Marine Geophysical Research

, Volume 35, Issue 1, pp 1–20 | Cite as

Evaluating Cenozoic equatorial sediment deposition anomalies for potential paleoceanographic and Pacific plate motion applications

  • Neil C. Mitchell
  • Nathalie Dubois
Original Research Paper


If equatorial sediments form characteristic deposits around the equator, they may help to resolve the amount of northwards drift of the Pacific tectonic plate. Relevant to this issue, it has been shown that 230Th has been accumulating on the equatorial seabed faster than its production from radioactive decay in the overlying water column during the Holocene (Marcantonio et al. in Paleoceanography 16:260–267, 2001). Some researchers have argued that this reflects the deposition of particles with adsorbed 230Th carried by bottom currents towards the equator (“focusing”). If correct, this effect may combine with high pelagic productivity, which is also centered on the equator, to yield a characteristic signature of high accumulation rates marking the paleoequator in older deposits. Here we evaluate potential evidence that such an equatorial feature existed in the geological past. Seismic reflection data from seven meridional transects suggest that a band of equatorially enhanced accumulation of restricted latitude was variably developed, both spatially and temporally. It is absent in the interval 14.25–20.1 Ma but is well developed for the interval 8.55–14.25 Ma. We also examined eolian dust accumulation rate histories generated from scientific drilling data. A dust accumulation rate anomaly near the modern equator, which is not obviously related to the inter-tropical convergence zone, is interpreted as caused by focusing. Accumulation rates of Ba and P2O5 (proxies of export production) reveal a static equatorial signature, which suggests that the movement of the Pacific plate over the period 10–25 Ma was modest. The general transition from missing to well-developed focusing signatures around 14.25 Ma in the seismic data coincides with the mid-Miocene development of the western boundary current off New Zealand. This current supplies the Pacific with deep water from Antarctica, and could therefore imply a potential paleoceanographic or paleoclimatic origin. At 10.05–14.25 Ma, the latitudes of the seismic anomalies are up to ~2° different from the paleoequator predicted by Pacific plate-hotspot models, suggesting potentially a small change in the hotspot latitudes relative to the present day (although this inference depends on the precise form of the deposition around the equator). The Ba and P2O5 anomalies, on the other hand, are broadly compatible with plate models predicting slow northward plate movement over 10–25 Ma.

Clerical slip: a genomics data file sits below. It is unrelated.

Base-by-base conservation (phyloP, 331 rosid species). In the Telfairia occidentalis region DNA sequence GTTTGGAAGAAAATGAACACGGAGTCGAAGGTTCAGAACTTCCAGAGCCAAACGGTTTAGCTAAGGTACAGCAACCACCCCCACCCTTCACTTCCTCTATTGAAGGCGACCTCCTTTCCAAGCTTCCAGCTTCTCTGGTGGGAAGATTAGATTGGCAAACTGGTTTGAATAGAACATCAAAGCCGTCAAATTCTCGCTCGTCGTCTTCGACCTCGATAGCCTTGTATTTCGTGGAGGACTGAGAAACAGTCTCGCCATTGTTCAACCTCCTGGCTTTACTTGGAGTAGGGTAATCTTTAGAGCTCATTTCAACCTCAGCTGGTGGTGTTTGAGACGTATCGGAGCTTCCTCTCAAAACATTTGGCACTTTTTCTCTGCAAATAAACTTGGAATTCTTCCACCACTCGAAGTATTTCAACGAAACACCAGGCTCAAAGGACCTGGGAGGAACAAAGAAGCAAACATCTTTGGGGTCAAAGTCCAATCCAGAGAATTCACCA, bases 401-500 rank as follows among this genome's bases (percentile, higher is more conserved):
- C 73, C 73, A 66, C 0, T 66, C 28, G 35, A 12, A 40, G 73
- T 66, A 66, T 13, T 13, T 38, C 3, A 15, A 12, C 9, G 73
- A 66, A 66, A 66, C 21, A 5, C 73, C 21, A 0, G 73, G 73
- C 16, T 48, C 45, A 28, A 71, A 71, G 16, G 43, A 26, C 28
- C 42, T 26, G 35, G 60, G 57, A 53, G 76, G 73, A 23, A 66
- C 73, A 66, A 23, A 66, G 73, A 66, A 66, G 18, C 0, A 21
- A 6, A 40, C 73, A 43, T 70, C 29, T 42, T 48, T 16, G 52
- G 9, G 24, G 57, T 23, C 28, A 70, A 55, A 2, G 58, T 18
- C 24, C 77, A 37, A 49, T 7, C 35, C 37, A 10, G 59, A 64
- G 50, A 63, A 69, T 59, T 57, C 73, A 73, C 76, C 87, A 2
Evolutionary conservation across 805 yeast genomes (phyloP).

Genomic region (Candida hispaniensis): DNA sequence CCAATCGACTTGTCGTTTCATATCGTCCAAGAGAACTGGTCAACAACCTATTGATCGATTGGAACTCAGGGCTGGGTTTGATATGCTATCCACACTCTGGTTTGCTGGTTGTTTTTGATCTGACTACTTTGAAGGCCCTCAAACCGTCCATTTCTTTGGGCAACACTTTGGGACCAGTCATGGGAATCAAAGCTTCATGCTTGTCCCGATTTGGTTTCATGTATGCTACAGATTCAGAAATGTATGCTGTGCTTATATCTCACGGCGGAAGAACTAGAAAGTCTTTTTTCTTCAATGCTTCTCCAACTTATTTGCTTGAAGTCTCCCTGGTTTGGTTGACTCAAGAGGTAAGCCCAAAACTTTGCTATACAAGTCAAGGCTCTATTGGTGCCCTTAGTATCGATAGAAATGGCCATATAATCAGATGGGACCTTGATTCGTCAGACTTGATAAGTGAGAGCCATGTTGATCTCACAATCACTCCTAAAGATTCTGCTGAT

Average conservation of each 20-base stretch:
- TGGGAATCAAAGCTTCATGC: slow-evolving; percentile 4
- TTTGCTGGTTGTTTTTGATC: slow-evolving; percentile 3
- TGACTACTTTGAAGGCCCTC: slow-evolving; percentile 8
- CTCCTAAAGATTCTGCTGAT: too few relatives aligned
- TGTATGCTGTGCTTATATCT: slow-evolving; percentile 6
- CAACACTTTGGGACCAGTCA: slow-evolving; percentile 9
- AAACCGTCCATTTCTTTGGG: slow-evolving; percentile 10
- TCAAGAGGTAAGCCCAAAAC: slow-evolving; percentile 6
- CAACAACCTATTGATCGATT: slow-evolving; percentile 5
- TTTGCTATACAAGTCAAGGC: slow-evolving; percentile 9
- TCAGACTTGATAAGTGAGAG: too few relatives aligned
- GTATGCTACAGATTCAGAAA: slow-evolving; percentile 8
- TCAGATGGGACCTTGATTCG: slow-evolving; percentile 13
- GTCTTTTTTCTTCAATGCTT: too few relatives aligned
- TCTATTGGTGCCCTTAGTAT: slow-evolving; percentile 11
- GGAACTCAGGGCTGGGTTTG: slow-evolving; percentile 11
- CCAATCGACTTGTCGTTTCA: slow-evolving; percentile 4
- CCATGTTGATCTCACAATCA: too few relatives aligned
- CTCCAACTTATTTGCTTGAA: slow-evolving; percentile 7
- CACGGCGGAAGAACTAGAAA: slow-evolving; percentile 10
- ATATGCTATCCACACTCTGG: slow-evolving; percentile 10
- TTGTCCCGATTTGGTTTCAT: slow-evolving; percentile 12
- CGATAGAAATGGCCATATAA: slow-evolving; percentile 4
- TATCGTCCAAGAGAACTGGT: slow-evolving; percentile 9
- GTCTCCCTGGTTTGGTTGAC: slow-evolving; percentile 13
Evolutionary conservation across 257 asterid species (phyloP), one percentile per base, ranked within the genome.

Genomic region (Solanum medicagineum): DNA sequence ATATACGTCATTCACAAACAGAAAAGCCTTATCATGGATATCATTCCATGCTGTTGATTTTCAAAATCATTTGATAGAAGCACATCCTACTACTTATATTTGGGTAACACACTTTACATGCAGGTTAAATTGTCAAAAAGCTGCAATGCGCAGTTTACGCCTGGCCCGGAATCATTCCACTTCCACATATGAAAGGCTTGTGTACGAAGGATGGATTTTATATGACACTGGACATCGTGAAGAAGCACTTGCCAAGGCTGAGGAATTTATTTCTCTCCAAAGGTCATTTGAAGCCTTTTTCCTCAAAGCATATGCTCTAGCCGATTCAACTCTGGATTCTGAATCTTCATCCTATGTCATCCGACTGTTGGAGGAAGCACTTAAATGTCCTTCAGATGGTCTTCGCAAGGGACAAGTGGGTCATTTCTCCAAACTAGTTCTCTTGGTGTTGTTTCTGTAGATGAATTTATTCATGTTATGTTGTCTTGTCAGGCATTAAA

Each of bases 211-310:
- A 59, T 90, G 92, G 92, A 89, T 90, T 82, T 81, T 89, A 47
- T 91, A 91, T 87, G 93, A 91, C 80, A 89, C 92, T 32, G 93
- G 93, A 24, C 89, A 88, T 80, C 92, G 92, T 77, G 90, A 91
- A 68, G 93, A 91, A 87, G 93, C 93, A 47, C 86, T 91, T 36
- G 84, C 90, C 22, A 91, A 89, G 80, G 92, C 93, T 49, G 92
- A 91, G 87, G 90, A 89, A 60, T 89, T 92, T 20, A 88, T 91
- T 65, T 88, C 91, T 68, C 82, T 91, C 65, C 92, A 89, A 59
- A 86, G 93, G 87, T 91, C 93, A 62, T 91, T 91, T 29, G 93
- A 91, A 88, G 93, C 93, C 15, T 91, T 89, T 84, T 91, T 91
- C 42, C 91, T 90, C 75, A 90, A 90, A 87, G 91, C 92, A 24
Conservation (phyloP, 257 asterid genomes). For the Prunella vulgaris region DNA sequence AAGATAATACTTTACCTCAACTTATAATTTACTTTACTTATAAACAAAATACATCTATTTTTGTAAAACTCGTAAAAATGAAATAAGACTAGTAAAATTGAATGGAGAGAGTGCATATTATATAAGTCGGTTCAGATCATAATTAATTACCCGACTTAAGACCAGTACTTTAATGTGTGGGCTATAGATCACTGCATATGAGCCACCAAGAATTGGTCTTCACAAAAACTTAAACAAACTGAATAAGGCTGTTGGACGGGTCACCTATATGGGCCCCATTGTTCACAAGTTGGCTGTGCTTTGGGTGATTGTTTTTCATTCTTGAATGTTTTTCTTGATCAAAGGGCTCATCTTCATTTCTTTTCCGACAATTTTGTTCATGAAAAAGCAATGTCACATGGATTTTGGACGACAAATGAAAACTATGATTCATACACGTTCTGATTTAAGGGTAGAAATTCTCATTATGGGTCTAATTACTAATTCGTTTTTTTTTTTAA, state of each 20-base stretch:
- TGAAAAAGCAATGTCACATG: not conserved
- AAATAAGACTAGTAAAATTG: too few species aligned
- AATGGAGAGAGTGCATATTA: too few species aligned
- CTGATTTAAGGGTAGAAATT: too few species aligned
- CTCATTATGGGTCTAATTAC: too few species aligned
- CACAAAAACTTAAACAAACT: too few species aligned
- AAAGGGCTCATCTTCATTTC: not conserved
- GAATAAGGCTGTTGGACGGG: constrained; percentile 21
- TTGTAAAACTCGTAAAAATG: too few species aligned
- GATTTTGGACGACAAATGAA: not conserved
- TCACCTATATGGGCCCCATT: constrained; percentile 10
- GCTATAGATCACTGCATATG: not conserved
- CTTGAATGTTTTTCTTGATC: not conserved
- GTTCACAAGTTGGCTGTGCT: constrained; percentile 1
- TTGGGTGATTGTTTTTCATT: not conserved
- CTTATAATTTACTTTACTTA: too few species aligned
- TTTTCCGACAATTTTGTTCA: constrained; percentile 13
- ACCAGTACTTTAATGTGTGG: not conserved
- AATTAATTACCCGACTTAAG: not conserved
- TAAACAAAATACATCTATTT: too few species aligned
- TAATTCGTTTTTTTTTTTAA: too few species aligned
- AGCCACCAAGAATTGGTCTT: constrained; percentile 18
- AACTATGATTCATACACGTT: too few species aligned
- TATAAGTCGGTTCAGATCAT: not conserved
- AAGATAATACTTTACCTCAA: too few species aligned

Equatorial sediment focusing Bottom Ekman layer Coriolis effect True polar wander Pacific plate model 



We thank the captain and crew of the RV Revelle for their work during the AMAT03 cruise, including chief scientist Mitch Lyle and the other shipboard scientists. Figures were created with the GMT software system (Wessel and Smith 1991). We thank reviews from three anonymous reviewers, which provoked significant improvements of this article. This research was supported by NERC Grants NE/C508985/2, NE/I017895/1 and NE/J005282/1, and by the University of Manchester. Data acquisition was also supported by NSF Grant OCE-9634141 to Lyle.


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© Springer Science+Business Media Dordrecht 2013

Authors and Affiliations

  1. 1.School of Earth, Atmospheric and Environmental SciencesUniversity of ManchesterManchesterUK
  2. 2.Woods Hole Oceanographic InstitutionWoods HoleUSA

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